While in Malaysia, Emma Zulaiha Zulkifi highlighted her work on Dark Skies, as Directs: Dark Sky Malaysia, how she grew up seeing the unpopularity of Dark Skies in Malaysia, how many places can be used for Astronomy Tourism, how people love seeing this all. Later how she joins IAU and Light Pollution Advocacy to spread more awareness about light pollution by hosting meteor shower events, star gazing, and including a science curriculum for schools, how schools books have water, air, noise pollution, but the absence of Light Pollution.
The Cosmic Tribe hosted all the social changes and people who are trying to secure and protect the beauty of Dark Skies, in the last days of the event, they hosted Sergio Emilio Montufar Codoner, an astrophotographer who says that unfortunately there are around 80% of the world regions are full of light pollution and it’s now the right time to certify important region as designated Dark Skies with the inclusion of Kramer Dahl, a San Fransisco based Board Certified Music Therapist, who believes that music is the way to breathe and he uses Dark Skies Yoga to better concentrate, to play and dream, how this requires him to advocate the need of Dark Skies, while he played one of the beautiful tones, that was soothing for the listers, including the traditional and ancient “OM”.
At last, the story of the Dark Sky Defender: Rayan Khan was shared starting how he educated an advance and narrowly known subject of ‘Light Pollution’ among the audience by “Wearing Black and Turning Off the Lights” making people understand experimentally and artistically.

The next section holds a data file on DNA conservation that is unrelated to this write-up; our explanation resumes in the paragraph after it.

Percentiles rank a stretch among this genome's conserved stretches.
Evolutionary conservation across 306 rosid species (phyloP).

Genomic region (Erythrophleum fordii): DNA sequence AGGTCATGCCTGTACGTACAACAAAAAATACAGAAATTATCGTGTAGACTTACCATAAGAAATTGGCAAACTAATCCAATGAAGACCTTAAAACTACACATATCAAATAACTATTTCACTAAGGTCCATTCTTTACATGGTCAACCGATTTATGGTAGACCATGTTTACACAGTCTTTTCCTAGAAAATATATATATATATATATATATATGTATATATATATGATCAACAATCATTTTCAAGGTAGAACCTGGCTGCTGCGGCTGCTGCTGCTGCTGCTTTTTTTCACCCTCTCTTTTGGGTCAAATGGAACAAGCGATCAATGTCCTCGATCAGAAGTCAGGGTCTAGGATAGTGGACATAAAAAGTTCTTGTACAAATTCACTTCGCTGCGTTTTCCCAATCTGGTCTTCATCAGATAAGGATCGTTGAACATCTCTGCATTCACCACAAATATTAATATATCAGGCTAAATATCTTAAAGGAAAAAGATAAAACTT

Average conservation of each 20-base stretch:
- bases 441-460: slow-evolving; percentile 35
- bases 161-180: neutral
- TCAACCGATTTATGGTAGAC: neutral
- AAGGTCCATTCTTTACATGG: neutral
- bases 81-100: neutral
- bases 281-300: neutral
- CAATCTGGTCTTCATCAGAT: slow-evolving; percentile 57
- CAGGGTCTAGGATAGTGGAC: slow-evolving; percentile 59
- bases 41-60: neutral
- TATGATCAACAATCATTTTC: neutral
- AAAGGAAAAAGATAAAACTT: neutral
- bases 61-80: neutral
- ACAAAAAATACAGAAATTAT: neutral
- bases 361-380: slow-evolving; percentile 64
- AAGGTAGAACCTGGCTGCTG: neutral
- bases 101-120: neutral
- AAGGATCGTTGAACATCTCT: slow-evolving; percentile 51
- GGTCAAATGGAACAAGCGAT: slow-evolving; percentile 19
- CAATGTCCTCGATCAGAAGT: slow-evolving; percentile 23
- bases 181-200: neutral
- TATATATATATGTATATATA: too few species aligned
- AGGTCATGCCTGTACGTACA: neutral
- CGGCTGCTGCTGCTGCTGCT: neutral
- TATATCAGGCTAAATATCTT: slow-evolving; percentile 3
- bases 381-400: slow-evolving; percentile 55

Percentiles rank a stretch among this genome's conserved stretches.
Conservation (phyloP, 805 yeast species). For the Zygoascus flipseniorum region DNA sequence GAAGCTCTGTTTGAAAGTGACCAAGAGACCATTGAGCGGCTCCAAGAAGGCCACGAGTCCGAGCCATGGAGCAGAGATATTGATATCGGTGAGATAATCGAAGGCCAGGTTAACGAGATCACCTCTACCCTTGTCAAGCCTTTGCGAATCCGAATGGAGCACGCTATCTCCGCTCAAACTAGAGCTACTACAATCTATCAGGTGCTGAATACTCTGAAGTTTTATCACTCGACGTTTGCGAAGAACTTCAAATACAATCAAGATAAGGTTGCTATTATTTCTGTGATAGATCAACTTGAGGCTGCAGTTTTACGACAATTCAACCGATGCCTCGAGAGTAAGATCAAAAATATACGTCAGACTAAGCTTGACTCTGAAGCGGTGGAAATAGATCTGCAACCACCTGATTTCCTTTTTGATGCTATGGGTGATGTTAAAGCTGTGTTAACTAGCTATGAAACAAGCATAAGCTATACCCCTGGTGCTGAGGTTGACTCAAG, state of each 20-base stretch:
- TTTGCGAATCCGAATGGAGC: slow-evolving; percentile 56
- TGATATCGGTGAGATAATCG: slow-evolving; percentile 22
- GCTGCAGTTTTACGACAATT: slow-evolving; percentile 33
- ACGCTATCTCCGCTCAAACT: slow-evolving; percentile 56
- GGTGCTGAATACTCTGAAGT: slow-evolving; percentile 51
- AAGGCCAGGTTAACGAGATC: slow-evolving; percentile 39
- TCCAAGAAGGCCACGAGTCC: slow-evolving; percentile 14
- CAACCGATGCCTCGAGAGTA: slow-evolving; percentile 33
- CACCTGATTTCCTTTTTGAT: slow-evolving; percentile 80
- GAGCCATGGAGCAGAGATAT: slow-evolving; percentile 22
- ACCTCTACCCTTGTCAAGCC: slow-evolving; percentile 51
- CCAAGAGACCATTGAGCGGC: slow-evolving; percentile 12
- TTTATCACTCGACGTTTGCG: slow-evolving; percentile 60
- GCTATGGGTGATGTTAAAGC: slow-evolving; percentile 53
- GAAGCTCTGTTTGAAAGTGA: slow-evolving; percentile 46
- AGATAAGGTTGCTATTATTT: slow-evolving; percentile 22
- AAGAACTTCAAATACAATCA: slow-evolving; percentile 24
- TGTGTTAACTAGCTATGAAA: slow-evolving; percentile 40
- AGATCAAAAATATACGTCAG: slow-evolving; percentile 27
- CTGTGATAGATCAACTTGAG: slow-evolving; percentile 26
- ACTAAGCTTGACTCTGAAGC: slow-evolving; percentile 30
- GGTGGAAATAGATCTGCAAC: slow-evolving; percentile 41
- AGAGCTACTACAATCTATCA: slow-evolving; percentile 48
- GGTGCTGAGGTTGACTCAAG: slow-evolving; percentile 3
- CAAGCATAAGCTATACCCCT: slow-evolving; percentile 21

Further, how in Pakistan, he went on to change his career from being a successful Aircraft Maintenance Engineer to studying Astronomy formally and founding different forums and societies, till the birth of Cosmic Tribe with his artistic and stem abilities, how he couldn’t find stars while living in the so-called “City of Lights” i-e Karachi, hoe very lesser people know about the topic, how he thinks that dark places in Pakistan can be used for Dark Tourist opportunities, how he wants the bring the attention of people, in the region, how his efforts as the IAU Dark Skies Ambassador have been so far, a truly inspiring story for me as I’m writing this down, blogging this entire event.
The entire week was advocating and impacting, as different interdisciplinary approaches were highlighted to spread awareness about light pollution, how people can make our Dark Skies lesser vulnerable, how humanity: people from the different regions believe in the same essence of nature, how perseverance to preserve this dark heritage is important. How we can save our Dark Skies to know the Universe astronomically and let the light of stars enter into our lives.
If you’ve missed any of the segments, you can follow up on the entire International Dark Sky Week at:
Fouz Siddiqui is a Quality Assurance Auditor at a Higher Education Insitute. While also serving as an Academic/Science Writer & International Outreach for Scientia. In the evenings, he studies Aerospace & Astrophysics at the University of Karachi. His interests involve Science Communication & Outreach practices while avidly reading and writing about Astronomy, Aerospace, Aviation, Physics. Environment, Sociology, and other crucial questions of existence.